Barely 3.5 kilometres from Nuwara Eliya town, Pedro's Tea Factory lies nestled in the hills. The view is stellar, the Lovers' Leap Ethical Tea Boutique chic, and the factory a bit small but nevertheless interesting.
If you're wondering what the Lovers' Leap tag is about, it's in reference to the nearby waterfall of the same name, supposedly named after an ancient prince and his lover who leapt to their death rather than be separated. Gory stuff to ponder over as you delicately sip on your tea.
The pioneer planter James Taylor planted a few bushes here in the early 1880s, which was apparently the first recorded planned tea planting in the country!
The factory burnt down in the 1940's, but a lot of the original steel structure and wheels were salvaged, so you'll find plenty of vintage machinery still in use.
There are certain areas of the factory that don't allow photographs, which your guide will point out to you. They'll take you through the areas within which the sorting, threshing, drying etc all take place.
The tea boutique itself is perched right above the tea estate, which means you have a lush green view spread out ahead of you, featuring a couple of bushes planted by famous international visitors (even a Thai princess!). The vista also includes some lovely conifers and the Bomburella Reservoir, all incredibly charming.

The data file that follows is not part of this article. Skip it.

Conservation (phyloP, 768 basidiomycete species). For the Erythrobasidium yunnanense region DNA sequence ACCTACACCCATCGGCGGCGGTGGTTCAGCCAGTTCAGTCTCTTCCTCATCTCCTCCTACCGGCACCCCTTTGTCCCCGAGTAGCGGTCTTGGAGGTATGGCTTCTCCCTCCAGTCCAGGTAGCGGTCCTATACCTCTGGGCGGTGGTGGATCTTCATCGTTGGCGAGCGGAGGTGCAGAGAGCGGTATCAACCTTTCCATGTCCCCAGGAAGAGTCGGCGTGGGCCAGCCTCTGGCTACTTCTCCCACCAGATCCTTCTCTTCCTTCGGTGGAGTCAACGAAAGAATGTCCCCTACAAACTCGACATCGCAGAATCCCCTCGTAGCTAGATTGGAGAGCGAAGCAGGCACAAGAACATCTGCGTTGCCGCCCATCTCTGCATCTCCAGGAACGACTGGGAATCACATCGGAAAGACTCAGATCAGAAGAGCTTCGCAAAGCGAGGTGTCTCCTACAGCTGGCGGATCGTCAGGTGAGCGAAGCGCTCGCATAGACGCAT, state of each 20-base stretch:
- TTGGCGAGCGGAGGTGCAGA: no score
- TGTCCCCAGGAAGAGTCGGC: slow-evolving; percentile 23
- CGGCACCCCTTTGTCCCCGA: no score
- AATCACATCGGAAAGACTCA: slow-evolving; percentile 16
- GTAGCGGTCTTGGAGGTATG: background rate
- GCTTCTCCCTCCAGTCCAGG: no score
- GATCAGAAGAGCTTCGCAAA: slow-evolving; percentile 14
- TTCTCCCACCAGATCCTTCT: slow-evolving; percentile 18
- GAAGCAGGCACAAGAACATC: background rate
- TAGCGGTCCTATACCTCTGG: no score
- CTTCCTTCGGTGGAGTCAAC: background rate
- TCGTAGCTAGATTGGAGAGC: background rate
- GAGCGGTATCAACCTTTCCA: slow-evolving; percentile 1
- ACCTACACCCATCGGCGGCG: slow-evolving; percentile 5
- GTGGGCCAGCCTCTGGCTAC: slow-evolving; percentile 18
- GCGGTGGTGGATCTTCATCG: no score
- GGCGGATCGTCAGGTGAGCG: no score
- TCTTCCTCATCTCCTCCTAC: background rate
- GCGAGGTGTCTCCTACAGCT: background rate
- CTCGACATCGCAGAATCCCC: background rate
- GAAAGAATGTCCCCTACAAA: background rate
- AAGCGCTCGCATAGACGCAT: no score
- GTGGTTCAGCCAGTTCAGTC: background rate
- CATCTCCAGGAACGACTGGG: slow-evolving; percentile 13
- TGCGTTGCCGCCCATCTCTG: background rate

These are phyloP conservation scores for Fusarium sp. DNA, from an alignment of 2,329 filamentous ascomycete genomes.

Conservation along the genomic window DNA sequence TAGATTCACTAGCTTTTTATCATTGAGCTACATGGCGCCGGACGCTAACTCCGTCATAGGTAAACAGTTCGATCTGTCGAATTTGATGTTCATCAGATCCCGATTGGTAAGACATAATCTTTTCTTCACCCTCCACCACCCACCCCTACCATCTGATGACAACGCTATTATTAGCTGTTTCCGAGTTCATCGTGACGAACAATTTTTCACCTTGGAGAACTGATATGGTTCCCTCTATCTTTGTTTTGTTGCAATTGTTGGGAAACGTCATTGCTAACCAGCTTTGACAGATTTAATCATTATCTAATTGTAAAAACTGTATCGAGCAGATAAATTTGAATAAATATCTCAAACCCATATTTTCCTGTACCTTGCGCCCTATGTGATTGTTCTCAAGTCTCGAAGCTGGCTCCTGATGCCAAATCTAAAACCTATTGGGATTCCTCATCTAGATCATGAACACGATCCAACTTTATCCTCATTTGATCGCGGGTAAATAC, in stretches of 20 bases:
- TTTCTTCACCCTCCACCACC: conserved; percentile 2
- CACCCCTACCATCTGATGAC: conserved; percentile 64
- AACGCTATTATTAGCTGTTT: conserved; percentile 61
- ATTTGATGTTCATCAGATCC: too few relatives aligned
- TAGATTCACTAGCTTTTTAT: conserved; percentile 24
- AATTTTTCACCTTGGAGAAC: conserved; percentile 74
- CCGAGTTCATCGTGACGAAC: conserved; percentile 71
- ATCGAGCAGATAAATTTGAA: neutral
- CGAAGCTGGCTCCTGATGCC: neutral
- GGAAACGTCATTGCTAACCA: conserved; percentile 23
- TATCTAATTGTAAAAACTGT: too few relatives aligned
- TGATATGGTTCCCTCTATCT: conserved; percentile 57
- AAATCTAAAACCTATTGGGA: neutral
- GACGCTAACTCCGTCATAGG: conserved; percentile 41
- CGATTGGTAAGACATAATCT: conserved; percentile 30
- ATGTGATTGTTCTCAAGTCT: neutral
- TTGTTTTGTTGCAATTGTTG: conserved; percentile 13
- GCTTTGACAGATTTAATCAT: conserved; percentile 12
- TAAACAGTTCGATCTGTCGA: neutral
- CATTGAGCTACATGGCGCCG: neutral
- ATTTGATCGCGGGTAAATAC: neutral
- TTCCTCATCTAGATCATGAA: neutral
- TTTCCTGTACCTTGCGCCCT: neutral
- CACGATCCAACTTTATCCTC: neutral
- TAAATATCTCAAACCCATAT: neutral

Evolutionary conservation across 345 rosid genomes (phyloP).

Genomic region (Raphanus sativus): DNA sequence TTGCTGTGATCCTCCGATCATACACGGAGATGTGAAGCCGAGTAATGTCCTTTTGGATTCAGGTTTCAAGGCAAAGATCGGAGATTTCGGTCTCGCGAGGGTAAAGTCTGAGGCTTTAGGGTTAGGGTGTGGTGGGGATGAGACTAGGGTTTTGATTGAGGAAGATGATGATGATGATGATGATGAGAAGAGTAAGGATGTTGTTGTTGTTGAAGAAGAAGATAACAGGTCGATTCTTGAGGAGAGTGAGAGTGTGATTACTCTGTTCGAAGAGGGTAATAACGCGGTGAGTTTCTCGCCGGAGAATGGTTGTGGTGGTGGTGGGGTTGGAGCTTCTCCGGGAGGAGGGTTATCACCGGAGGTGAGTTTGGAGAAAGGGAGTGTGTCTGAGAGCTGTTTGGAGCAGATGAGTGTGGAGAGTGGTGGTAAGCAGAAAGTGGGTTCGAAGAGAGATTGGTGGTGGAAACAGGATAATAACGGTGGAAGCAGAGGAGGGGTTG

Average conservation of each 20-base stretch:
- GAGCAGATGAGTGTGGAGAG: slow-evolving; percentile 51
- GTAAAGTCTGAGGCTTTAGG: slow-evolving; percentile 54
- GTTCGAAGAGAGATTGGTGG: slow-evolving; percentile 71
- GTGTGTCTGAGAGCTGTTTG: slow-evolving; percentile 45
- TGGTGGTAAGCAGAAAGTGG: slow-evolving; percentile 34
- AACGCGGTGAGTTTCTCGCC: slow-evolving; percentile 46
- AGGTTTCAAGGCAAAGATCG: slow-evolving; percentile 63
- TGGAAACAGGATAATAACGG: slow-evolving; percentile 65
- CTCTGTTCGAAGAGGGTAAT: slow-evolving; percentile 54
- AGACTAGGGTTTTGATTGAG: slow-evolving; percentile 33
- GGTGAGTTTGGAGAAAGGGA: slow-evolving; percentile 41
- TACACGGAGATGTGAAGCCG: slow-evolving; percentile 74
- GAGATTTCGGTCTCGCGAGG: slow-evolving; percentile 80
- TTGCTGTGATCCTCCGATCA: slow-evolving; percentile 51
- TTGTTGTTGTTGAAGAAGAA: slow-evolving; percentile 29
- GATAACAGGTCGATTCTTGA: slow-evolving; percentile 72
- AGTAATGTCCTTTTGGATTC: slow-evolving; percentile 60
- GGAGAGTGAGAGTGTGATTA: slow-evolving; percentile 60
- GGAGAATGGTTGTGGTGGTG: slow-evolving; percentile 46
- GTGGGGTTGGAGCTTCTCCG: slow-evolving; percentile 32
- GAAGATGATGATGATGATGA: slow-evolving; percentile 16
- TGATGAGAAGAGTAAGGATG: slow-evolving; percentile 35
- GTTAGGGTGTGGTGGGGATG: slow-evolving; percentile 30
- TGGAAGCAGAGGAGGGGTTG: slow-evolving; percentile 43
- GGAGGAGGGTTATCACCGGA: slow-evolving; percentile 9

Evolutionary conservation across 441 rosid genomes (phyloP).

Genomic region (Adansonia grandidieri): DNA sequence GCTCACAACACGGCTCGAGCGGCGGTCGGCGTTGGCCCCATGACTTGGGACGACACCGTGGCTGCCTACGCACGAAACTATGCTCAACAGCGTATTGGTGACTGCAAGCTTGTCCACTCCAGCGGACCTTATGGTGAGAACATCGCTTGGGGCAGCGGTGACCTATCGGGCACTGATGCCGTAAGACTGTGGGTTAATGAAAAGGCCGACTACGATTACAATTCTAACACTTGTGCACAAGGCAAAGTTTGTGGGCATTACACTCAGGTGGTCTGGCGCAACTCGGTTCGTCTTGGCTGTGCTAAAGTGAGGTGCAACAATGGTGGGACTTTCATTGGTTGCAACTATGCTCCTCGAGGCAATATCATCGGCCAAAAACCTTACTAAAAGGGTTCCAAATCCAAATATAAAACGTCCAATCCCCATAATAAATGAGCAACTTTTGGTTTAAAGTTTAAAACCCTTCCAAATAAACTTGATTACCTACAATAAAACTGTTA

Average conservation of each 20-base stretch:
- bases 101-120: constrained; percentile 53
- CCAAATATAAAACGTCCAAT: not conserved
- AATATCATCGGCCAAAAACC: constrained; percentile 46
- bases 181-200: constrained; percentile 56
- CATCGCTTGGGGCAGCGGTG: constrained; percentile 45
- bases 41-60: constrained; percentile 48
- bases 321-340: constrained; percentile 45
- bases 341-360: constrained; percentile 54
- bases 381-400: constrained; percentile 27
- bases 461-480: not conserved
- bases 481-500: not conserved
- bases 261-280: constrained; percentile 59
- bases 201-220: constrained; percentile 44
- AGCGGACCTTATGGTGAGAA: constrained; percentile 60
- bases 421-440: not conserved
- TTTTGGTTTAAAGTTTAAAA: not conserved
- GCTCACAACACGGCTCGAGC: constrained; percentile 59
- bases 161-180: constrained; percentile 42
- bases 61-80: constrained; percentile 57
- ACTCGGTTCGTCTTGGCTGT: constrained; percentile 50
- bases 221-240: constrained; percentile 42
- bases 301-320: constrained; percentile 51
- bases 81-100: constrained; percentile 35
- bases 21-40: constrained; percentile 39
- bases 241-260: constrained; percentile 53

The boutique has a whole host of tea boxes for sale, along with a vintage weighing scale, and plenty of seating area within glassed walls. There's also an outdoor section which is lovely in the early evening.
The factory itself is smaller than say, Lipton's in Hatton, but it's equally old and interesting. If you're interested in the process, there are usually a few very knowledgable and articulate young ladies to take you on guided tours.
The factory is closed between 12-2 PM, so time your visit accordingly. You don't need to book ahead or anything, and the whole tour is about half an hour so plan accordingly. They'll kit you out in a little apron and everything so you don't get tea and grease residue on your clothes (and also so you look cute as a button).
After your tour, you can settle in for a free cup of their tea and do some souvenir and tea shopping. The whole experience is very cheap, generally about Rs. 250 a head (but there may be concessions for locals/ students).
An informative and historical experience, made better by the gorgeous views and delicious tea. The only downside is that the factory is generally only functioning later on during the evening/night to protect the light tea, so you won't always get to see much action.
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